The Leap Questions and Answers
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How does the author of "The Leap" manipulate time?

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Doris Lessing, the author of "The Leap" manipulates time through the use of flashbacks.

The narrator/daughter begins the narrative in the present as she describes her mother, now blinded by cataracts, navigating through the rooms without so much as disturbing one object. Certainly, "she has never lost her balance." This mention of balance then leads to a flashback of why the mother yet possesses the "catlike precision" in her movements. 
This thought of her mother's acrobatic precision leads to the first flashback.

  • This one is a personal one for the narrator. She recalls the fire in her house that encroached upon her bedroom where she was trapped until her mother saved her. Then, she recalls that she really owes her life to her mother three times.
  • The next flashback that occurs is the time that her mother saved her own life. She was Anna of the Flying Avalons, who had a trapeze act with her husband Harry in which they would fly blindly through the air and kiss and catch each other in perfect timing. Crowds would roar with delight when they threw off their plumed helmets which had made them seem like birds mating in the air. 
    On one occasion that they performed, however, a tremendous wind storm blew in abruptly, and it was while they were in midair that lightning struck the main pole and raced down the guy wires, causing the circus tent to topple forward. Harry Avalon tumbled downward to his death, but when the blindfolded Anna realized that his hands were not there to catch her, she twisted her body quickly and changed direction. She managed to catch a guide wire, but it was still terribly hot from the lightning. Rescuers lowered her carefully to the sawdust ring and rushed her to the hospital with a broken arm and burned hands.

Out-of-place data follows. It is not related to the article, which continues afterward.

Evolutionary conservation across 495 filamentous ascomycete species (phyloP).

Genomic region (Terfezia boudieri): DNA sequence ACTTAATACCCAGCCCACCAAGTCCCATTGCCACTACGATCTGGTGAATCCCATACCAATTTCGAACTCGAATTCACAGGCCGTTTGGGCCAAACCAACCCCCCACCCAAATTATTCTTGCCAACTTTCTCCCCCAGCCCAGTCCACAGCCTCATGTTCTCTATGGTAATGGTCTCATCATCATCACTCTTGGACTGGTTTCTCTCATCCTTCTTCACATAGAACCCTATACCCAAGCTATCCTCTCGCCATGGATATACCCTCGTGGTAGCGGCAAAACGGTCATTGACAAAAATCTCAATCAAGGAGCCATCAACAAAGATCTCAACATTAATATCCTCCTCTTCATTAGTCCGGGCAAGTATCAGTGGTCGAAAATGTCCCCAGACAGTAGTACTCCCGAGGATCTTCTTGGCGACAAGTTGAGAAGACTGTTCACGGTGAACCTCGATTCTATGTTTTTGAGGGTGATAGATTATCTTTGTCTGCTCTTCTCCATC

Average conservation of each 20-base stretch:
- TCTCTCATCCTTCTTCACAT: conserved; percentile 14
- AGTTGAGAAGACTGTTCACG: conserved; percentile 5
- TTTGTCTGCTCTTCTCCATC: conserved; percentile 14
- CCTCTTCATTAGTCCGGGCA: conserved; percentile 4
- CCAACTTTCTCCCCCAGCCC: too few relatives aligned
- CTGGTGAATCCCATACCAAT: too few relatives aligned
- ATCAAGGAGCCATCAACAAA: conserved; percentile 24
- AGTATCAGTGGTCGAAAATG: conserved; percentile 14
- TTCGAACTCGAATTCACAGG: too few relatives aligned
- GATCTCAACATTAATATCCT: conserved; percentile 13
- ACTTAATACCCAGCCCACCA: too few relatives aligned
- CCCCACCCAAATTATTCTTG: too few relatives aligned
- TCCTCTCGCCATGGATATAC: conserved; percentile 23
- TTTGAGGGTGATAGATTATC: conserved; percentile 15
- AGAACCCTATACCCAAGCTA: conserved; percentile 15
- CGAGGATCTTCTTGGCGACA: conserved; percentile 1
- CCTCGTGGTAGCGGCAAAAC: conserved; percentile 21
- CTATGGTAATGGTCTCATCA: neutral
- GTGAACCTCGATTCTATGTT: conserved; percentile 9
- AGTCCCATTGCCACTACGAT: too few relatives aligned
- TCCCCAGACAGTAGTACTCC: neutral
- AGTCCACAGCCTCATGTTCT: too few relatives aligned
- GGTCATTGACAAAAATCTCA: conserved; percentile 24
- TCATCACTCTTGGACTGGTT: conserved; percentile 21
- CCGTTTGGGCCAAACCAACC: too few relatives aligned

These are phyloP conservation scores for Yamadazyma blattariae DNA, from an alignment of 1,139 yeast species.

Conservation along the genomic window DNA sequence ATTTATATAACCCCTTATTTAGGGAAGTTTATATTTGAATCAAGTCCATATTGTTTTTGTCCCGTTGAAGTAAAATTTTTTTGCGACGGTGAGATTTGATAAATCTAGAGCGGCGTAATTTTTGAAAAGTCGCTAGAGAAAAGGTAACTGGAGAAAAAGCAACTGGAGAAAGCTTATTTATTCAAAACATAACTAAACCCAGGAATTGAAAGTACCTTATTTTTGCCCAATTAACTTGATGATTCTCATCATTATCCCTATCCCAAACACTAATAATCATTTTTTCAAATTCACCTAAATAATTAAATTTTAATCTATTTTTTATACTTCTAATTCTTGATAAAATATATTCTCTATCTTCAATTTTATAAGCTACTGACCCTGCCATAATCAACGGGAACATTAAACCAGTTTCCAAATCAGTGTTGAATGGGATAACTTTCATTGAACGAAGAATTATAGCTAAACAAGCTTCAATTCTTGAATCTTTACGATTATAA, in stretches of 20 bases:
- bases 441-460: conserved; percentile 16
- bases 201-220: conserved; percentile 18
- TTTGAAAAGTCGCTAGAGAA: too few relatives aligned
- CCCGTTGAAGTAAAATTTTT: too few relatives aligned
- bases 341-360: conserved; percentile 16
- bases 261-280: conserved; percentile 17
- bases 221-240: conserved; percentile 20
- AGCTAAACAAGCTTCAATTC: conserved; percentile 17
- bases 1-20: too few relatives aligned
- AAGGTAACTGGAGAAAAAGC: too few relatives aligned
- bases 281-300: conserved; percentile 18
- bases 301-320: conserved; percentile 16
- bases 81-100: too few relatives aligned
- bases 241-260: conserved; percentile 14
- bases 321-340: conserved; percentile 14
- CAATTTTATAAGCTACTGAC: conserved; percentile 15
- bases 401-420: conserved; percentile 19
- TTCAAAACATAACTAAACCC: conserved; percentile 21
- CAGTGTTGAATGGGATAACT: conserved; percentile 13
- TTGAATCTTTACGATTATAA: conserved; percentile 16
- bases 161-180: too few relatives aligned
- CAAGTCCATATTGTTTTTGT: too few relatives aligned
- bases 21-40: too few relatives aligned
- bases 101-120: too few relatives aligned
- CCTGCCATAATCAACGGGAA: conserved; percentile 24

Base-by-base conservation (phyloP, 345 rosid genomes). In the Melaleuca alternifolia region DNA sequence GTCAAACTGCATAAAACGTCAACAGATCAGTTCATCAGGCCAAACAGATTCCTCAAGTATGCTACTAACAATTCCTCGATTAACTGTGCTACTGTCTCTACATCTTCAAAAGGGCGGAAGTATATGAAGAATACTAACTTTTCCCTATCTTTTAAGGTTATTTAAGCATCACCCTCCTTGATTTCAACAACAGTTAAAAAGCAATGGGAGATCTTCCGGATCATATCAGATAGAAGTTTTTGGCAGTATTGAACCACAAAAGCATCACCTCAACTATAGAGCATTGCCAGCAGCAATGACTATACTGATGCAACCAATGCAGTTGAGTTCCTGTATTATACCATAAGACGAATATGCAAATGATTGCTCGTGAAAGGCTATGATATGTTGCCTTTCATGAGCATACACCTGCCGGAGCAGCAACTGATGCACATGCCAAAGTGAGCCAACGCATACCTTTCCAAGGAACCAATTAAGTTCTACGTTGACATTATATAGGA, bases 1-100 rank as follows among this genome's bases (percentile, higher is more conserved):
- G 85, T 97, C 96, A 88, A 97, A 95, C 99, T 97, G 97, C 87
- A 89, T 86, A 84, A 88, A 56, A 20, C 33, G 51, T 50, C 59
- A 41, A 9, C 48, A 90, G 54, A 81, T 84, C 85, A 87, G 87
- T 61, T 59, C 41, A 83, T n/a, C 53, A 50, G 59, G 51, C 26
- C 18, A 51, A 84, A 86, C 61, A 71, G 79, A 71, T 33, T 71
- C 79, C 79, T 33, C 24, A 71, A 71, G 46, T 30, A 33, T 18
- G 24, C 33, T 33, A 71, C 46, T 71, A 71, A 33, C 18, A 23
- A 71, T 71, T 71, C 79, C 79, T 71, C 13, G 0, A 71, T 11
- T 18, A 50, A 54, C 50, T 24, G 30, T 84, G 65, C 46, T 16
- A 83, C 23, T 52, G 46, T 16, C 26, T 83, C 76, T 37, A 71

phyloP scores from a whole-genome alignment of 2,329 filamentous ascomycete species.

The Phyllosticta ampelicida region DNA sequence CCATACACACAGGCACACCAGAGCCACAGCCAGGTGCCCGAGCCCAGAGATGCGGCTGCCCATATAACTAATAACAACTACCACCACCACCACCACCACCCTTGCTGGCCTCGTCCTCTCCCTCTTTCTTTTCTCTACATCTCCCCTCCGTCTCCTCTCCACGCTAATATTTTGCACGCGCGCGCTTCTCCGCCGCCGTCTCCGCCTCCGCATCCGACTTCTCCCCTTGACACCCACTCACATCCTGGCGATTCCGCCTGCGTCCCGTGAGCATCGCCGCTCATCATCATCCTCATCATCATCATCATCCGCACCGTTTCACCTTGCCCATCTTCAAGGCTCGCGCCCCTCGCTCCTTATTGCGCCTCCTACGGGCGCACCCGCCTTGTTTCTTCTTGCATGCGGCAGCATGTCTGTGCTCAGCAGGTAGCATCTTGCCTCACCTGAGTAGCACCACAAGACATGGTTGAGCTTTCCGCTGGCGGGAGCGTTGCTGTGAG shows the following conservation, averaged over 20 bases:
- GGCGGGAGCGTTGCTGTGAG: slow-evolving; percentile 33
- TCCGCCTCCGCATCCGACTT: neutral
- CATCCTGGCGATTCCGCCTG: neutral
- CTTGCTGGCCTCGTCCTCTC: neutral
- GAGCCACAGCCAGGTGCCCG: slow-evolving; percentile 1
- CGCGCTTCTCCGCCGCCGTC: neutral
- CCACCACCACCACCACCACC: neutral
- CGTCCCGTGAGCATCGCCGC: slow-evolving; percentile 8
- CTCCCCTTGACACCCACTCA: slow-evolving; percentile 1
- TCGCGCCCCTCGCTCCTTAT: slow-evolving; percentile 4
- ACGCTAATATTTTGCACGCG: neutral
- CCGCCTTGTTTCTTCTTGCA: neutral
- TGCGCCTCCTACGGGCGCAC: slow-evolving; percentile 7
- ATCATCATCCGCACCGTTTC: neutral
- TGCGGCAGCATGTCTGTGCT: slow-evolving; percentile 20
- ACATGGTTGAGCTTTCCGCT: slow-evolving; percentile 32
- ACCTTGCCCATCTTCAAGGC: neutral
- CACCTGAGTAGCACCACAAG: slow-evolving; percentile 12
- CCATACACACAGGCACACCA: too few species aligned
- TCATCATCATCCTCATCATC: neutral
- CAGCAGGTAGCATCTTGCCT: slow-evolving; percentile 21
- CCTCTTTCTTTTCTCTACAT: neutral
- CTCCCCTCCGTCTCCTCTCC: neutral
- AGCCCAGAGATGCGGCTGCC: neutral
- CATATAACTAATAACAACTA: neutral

• The next flashback is a description of how Anna fell in love with her doctor while she was in the hospital. She taught him about all the places around the world that she and Harry had visited; he taught her to read and write. Anna conceived the daughter after they were married.
  • The third flashback is a description of how Anna saved her daughter from the house fire when no one else could do so because all ways to reach the little girl trapped in her bedroom were blocked: The fire made its way up the only stairway and an outside ladder was broken. So, Anna stripped off her dress and climbed the broken ladder to a tree branch; from there she leaped onto another fragile branch over the roof. It broke with her weight, but she managed to reach the roof and, with her superior balance and dexterity hung upside down; beckoning her daughter to open the window, she then climbed into the girl's bedroom. As she held her daughter in her arms, they leaped into the waiting fireman's net.



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